Native Americans Fight Against the Dakota Access Pipeline

 

Native American tribe of the Standing Rock Sioux has firmly opposed the plan of the Dakota Access Pipeline since its inception in the year 2014. But the issue has escalated as it gains the attention of the national press when thousands of Native Americans have protested in the North Dakota to try to stop the impending project. With both parties showing no sign of withdrawing, the battle is projected to continue further.

 

Things You Need to Know about Dakota Pipeline and Why the Tribes Want to Stop It

The pipeline project will be constructed by Energy Transfer Partner which is a firm based in Texas. The pipeline is intended to deliver around 570,000 crude oil barrels everyday from North Dakota all the way to Illinois. This project will serve as a major conduit which is designed to connect all the oil wells in the entire state of Bakken Shale. As we all know, the advancement in the fracking on the state has opened various opportunities on the local consumer market in the East Coast, Gulf Coast, and the Midwest. This multi-billion dollar project was initially proposed in the 2014 and is previously anticipated to complete this year.

 

Why Are the Native Americans Protesting?

The project has united various groups that are firm with their objections; however, the Native Tribe of America remains in the center of the issue since the pipeline is designed to cross the river of Missouri which is considered as the main drinking reservoir of the Sioux tribe. The population of the tribe is around 10,000 in the reservation located at South and North Dakota. The company assigned in building the pipeline has reaffirmed that they have taken extreme measures that will guarantee the integrity of the pipeline especially during the time of disaster.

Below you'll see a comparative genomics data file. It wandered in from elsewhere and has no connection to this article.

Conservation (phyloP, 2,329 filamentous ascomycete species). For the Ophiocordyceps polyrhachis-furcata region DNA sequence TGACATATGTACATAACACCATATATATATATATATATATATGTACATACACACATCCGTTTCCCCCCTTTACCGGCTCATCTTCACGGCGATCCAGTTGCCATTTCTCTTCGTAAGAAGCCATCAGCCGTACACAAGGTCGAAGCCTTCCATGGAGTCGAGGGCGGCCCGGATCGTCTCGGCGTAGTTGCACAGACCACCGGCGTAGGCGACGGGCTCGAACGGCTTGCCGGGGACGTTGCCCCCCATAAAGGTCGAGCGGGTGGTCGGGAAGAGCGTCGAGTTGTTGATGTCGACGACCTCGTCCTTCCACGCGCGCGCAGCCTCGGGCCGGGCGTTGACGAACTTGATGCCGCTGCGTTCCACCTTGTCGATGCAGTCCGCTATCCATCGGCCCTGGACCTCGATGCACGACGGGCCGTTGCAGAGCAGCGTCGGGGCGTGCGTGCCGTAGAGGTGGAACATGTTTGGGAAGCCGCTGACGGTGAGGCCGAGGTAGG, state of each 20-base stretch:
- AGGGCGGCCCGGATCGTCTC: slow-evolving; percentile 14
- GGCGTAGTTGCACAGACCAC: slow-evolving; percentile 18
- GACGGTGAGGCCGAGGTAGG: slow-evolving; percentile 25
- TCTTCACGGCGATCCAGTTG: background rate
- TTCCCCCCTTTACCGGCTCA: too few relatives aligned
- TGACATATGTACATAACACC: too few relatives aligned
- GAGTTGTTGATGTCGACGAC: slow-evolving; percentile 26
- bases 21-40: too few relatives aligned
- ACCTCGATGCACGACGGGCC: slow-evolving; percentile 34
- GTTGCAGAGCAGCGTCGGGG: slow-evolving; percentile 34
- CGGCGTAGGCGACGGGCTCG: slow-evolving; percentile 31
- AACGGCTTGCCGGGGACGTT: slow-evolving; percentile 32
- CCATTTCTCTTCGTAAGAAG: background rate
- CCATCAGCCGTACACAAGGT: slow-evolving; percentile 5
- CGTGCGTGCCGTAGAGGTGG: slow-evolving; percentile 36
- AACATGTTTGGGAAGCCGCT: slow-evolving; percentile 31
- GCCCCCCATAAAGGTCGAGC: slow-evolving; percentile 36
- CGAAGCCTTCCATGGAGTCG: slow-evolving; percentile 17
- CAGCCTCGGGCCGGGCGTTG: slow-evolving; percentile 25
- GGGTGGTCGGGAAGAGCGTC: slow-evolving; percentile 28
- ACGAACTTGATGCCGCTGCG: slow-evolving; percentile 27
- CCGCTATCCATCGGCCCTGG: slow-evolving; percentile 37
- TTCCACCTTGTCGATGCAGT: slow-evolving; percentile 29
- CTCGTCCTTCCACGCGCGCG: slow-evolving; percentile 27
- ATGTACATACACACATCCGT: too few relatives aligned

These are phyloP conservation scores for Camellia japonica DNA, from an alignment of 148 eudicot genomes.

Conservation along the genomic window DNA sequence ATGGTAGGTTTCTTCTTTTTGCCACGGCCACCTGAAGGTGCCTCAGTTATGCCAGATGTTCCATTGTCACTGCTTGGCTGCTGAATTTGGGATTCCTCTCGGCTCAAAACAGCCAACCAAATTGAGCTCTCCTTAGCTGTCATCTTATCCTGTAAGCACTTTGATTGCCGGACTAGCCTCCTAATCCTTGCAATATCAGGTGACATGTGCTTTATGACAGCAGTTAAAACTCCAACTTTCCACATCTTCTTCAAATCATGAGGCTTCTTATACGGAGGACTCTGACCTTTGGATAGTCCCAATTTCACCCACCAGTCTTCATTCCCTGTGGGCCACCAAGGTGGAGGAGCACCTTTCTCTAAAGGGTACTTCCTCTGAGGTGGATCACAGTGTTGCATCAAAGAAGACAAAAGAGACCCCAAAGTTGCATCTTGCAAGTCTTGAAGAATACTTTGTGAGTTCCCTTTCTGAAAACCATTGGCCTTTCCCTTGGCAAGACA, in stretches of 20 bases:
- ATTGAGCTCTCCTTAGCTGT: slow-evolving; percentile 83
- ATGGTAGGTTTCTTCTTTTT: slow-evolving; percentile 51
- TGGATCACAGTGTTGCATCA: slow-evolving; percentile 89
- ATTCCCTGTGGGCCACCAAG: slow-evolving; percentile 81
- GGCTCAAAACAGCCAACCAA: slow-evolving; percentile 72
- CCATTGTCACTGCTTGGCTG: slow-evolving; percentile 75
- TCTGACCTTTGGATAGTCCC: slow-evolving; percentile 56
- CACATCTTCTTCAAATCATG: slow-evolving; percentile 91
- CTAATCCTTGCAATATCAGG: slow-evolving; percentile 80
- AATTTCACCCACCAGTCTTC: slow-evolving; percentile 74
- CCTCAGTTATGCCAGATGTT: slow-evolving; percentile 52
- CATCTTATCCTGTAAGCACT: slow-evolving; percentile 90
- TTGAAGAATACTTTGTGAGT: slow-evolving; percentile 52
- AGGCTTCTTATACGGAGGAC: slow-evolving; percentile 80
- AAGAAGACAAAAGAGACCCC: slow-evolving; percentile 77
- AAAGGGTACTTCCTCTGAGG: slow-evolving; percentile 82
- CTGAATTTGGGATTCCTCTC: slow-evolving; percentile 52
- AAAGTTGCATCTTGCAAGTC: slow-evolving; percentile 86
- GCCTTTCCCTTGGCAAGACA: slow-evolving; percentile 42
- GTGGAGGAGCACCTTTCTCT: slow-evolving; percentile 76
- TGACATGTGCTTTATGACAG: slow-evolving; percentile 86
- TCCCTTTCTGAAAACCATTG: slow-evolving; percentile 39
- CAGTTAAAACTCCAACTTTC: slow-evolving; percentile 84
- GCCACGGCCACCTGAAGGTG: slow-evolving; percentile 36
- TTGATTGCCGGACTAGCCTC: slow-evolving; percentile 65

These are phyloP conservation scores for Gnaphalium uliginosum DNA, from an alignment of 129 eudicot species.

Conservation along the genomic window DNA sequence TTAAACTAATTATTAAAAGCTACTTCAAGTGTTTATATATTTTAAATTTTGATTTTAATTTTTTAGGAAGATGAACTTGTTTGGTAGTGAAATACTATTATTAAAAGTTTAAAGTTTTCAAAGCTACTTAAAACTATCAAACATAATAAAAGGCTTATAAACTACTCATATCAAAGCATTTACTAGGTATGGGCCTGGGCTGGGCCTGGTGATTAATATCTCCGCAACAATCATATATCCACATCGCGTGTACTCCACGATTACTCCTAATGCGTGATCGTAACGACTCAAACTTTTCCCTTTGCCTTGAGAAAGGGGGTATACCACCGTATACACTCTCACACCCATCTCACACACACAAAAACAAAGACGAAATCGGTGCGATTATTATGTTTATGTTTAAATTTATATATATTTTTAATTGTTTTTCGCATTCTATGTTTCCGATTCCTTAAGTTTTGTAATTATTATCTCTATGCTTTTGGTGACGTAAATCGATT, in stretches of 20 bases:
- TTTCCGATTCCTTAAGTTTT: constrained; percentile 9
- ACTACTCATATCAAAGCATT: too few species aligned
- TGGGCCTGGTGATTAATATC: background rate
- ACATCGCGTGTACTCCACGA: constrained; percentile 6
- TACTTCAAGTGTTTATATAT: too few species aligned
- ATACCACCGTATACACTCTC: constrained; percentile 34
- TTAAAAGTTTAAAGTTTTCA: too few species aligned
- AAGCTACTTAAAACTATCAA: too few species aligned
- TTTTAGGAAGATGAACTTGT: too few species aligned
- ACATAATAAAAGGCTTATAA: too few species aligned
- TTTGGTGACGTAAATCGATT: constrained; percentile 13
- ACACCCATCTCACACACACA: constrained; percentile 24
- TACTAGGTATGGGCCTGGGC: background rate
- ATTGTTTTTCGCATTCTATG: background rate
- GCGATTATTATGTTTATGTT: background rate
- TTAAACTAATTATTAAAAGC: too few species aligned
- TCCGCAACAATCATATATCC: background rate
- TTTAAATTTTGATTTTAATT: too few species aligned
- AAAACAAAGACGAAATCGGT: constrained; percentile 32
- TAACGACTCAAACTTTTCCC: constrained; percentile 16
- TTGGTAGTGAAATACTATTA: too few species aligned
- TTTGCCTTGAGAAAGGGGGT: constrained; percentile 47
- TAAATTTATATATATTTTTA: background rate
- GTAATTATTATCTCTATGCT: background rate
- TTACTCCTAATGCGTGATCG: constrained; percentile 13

dakota-access-pipeline-map

 

But opposing groups has pointed out the fact that even the safest and state-of-the-art pipeline has a tendency to leak and a tiny spill can put thousands of lives at risk. Standing Rock Sioux are also opposing the project since it will cross a sacred burial ground. Regardless if the pipeline project is technically not located at the reservation, the leaders of the tribe are arguing the fact that their tribe has not been adequately involved with the process which is a strict regulation under the law.

 

The protest has been joined by various environmentalists believing that the project will create a huge impact on the climate change. They claimed that the fossil fuels which include the huge reserves located at Bakken Shale will need to be buried deep underground to protect the environment.
The current Obama administration reacted to the issue by putting the project into a temporary stop last September, but the Federal court interceded and permitted the pipeline project to continue. No further steps or statement was released by the current administration regarding the feud.